Postoperative bleeding, Reactionary and Secondary Haemorrhage

When you have closed an operation wound, there may start postoperative bleeding, reactionary and secondary haemorrhage. The type and reasons may be as follows:

Reactionary Haemorrage:

It occurs during the first 48 hours of the surgery. It may be due to a dislodged clot in a vessel, or a ligature has slipped.

Secondary Haemorrhage:

It occurs after 8 to 14 days after surgery. When the wound becomes infected and erodes a vessel. It may usually be quite a small one, but sometimes a larger one. One of the purposes of monitoring a patient immediately after an operation is to watch for reactionary haemorrhage, so make sure your staff observe him carefully, and take his pulse and blood pressure regularly.


Management of delayed haemorrhage:

If a patient's wound bleeds, apply firm local pressure and packing. If it bleeds rapidly, There may be a chance that an artery has been injured.

Minor bleeding probably comes from subcutaneous tissues, and is unlikely to be serious. If local pressure fails to control bleeding, take the patient back to the theatre and open his wound. Remove the sutures and tie or coagulate the bleeding vessels under local anaesthesia. Make sure the patient takes antibiotics.


Local Anaesthesia


  1. introduction to neurophysiology and Pharmacology
  2. Armamentarium
  3. Techniques of regional anaesthesia in dentistry
  4. Practice of local anaesthesia
  5. Complications legal considerations

Neurophysiology drugs and Pharmacology

  • fundamentals of nerve impulse generation and transmission
  • properties of local anaesthetic agents
  • theories of pain perception
  • mode of action of local anaesthetic agents
  • site of action of local anaesthetic agents
  • classification of local anaesthetic agents
  • Pharmacology of vasoconstrictors and local anesthetics


  • the syringe
  • the needle
  • the cartridge
  • the vial
  • additional armamentarium
  • preparation of armamentarium

Techniques of regional anaesthesia in dentistry

  • physical and psychological evaluation
  • basic injection technique
  • Anatomical consideration
  • techniques of maxillary anaesthesia
  • techniques of mandibular anaesthesia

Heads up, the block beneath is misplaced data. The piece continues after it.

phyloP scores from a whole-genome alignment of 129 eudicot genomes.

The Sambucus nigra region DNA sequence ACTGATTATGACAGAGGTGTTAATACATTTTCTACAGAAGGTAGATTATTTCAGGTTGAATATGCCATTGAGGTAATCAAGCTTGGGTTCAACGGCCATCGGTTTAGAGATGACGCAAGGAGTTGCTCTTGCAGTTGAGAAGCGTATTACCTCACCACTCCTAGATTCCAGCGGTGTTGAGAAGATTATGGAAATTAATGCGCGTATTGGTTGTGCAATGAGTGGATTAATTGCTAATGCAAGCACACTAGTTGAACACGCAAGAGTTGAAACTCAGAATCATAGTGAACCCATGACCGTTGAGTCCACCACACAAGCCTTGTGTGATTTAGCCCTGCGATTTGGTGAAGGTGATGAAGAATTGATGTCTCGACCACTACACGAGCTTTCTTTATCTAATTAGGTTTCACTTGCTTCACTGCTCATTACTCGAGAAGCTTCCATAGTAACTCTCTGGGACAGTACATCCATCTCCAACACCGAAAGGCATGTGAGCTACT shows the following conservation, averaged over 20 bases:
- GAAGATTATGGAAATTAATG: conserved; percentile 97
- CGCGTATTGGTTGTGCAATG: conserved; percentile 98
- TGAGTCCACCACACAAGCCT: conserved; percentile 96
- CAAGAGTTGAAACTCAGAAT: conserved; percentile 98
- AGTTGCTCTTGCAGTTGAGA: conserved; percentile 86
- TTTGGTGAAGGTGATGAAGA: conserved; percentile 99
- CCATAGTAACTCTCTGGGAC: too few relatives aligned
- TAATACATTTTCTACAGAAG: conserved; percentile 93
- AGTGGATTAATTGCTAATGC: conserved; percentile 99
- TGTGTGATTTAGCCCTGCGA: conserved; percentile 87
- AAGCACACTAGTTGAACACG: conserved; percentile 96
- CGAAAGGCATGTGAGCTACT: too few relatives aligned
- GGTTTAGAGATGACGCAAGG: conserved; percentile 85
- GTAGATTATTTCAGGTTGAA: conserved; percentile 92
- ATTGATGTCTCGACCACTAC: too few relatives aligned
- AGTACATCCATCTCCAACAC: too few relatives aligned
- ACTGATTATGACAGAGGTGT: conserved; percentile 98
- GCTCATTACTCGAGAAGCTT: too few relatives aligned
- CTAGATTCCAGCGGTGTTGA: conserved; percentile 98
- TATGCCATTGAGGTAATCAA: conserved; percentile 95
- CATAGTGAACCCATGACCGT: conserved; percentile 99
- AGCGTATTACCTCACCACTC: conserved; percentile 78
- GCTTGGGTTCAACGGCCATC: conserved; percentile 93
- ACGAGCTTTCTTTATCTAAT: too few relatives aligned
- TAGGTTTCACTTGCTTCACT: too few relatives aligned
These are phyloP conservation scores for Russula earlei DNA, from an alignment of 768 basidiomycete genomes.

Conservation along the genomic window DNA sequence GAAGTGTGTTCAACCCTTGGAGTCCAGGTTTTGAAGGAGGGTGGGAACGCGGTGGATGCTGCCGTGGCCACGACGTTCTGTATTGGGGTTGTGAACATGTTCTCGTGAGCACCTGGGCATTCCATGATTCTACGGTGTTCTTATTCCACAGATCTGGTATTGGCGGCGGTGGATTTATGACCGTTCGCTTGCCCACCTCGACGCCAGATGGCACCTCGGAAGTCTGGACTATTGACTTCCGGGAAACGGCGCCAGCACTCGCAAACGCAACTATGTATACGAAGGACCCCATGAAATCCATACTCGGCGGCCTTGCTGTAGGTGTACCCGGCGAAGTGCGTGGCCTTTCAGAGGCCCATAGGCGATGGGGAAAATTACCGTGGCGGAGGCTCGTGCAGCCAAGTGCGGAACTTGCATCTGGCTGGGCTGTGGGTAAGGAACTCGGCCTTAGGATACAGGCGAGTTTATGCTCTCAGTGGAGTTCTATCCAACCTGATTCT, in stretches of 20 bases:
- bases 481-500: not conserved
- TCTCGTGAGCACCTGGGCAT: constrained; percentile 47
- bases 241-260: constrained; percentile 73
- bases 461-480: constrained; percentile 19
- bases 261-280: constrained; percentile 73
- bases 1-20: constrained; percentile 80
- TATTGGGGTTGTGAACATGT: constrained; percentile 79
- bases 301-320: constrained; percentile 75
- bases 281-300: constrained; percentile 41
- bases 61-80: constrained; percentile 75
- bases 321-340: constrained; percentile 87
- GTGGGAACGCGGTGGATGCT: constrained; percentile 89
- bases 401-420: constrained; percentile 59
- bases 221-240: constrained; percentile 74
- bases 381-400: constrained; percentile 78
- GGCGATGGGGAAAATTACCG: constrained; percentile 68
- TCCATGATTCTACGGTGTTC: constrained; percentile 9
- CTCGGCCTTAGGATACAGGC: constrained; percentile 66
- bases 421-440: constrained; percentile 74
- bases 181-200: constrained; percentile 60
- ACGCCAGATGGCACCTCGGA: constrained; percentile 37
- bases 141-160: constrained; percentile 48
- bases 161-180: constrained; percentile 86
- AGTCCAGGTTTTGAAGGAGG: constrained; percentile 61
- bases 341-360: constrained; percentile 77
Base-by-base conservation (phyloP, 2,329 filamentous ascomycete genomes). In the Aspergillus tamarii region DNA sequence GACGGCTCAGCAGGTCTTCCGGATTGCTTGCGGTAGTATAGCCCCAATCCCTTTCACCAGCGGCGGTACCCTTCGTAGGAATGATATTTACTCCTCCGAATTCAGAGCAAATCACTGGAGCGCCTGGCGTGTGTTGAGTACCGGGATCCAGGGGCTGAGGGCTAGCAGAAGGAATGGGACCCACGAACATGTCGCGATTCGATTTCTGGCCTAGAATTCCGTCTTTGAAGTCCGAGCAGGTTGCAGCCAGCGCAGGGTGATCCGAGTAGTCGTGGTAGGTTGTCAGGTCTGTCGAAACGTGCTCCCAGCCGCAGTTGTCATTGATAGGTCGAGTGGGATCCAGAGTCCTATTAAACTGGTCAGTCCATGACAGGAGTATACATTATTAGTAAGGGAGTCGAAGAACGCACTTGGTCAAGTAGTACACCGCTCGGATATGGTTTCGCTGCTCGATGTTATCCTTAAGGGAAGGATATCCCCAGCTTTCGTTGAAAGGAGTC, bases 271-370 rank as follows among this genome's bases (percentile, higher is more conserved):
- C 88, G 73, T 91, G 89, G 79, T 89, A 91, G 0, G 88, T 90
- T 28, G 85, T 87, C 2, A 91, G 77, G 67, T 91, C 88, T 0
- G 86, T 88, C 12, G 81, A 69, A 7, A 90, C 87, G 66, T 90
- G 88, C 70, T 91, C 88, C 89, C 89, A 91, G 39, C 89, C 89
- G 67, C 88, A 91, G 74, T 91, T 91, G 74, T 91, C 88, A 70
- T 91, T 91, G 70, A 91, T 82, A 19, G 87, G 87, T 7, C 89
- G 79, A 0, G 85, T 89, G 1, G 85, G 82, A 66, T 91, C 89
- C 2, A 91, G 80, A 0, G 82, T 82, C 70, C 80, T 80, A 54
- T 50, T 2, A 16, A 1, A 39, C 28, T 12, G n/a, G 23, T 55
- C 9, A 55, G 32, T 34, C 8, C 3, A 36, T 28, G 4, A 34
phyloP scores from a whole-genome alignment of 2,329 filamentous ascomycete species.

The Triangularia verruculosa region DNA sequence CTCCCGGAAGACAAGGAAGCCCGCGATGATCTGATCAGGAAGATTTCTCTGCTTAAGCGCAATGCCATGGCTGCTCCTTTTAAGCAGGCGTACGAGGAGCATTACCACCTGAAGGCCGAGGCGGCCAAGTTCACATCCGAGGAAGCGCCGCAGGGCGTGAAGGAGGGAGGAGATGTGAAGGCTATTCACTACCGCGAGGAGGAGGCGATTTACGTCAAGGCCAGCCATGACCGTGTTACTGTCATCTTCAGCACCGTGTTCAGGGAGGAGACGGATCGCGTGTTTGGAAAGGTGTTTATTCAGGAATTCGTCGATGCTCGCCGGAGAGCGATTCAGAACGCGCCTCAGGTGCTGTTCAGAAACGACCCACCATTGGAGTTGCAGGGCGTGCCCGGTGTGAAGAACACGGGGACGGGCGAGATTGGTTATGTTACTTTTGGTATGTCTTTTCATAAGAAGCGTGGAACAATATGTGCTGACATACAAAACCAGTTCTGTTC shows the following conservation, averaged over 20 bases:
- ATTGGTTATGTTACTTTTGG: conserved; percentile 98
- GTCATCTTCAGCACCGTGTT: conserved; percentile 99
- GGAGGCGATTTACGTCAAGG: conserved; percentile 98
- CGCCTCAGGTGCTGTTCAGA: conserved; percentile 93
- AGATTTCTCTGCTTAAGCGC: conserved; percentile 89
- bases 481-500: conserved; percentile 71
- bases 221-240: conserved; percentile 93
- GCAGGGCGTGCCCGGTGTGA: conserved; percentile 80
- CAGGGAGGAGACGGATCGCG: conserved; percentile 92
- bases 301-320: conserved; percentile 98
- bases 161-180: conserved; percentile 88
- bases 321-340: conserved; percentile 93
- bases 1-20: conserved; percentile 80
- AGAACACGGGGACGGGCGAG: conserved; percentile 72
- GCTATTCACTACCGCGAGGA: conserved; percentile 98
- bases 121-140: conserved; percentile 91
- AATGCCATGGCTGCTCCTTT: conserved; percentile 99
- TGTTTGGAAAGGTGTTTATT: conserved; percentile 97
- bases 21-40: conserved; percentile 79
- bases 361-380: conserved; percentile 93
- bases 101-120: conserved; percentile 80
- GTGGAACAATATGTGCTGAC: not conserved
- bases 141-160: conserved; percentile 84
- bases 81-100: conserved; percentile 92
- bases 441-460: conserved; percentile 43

• supplemental injection techniques
  • local anaesthetic considerations in dental practice

Practice of local anaesthesia

  • medical evaluation
  • infection control
  • preanesthetic medication
  • newer injection technique
  • biomedical waste management

Complications and Medico-legal considerations

  • local complications and Management
  • systemic complications and its management
  • legal considerations


There are two often-confused words: analgesia and anaesthesia.

Analgesia is 'the removal of pain sensation' whereas anaesthesia is 'the loss of sensation in general' (including pain).

This difference in meaning is often missing, with many people as well as publications using the terminology 'local anaesthesia' when 'local analgesia' is what is meant.

Local analgesia is the effect that a dentist try to achieve in normal clinical activity; however, 'local anaesthesia' is the term commonly used in medicine and dentistry.

Local anaesthetics inhibit the generation of electrical impulses and their conduction along the neuronal axon membrane, by reversible blockade of sodium ion channels.

There is a continuous imbalance of sodium and potassium ions between the cytoplasm of neurons and the intercellular fluid.

This is maintained at about 25 times more potassium intracellularly and 15 times more sodium in interstitial space.

This imbalance is upheld through the sodium pump protein in the cell membrane, which maintains the resting membrane potential of -60 to -90 mv.  Action potentials are propagated along a neuron process through the rapid flux of ions against the resting gradient.

This results in a positive spike in the membrane potential that is dependent on the sodium pump.
Local anaesthetic drugs affect the movement of sodium ions across the membrane by blocking sodium channels.

However, this blockade can only happen from the intracellular side of the channel and thus a local anaesthetic drug is required to move through the cell membrane of the neuron before being able to block action propagation.

The progression of local anaesthetic block is dependant on nerve fiber diameter, myelination and conduction velocity.

Ref: Therapeutic guidelines 2008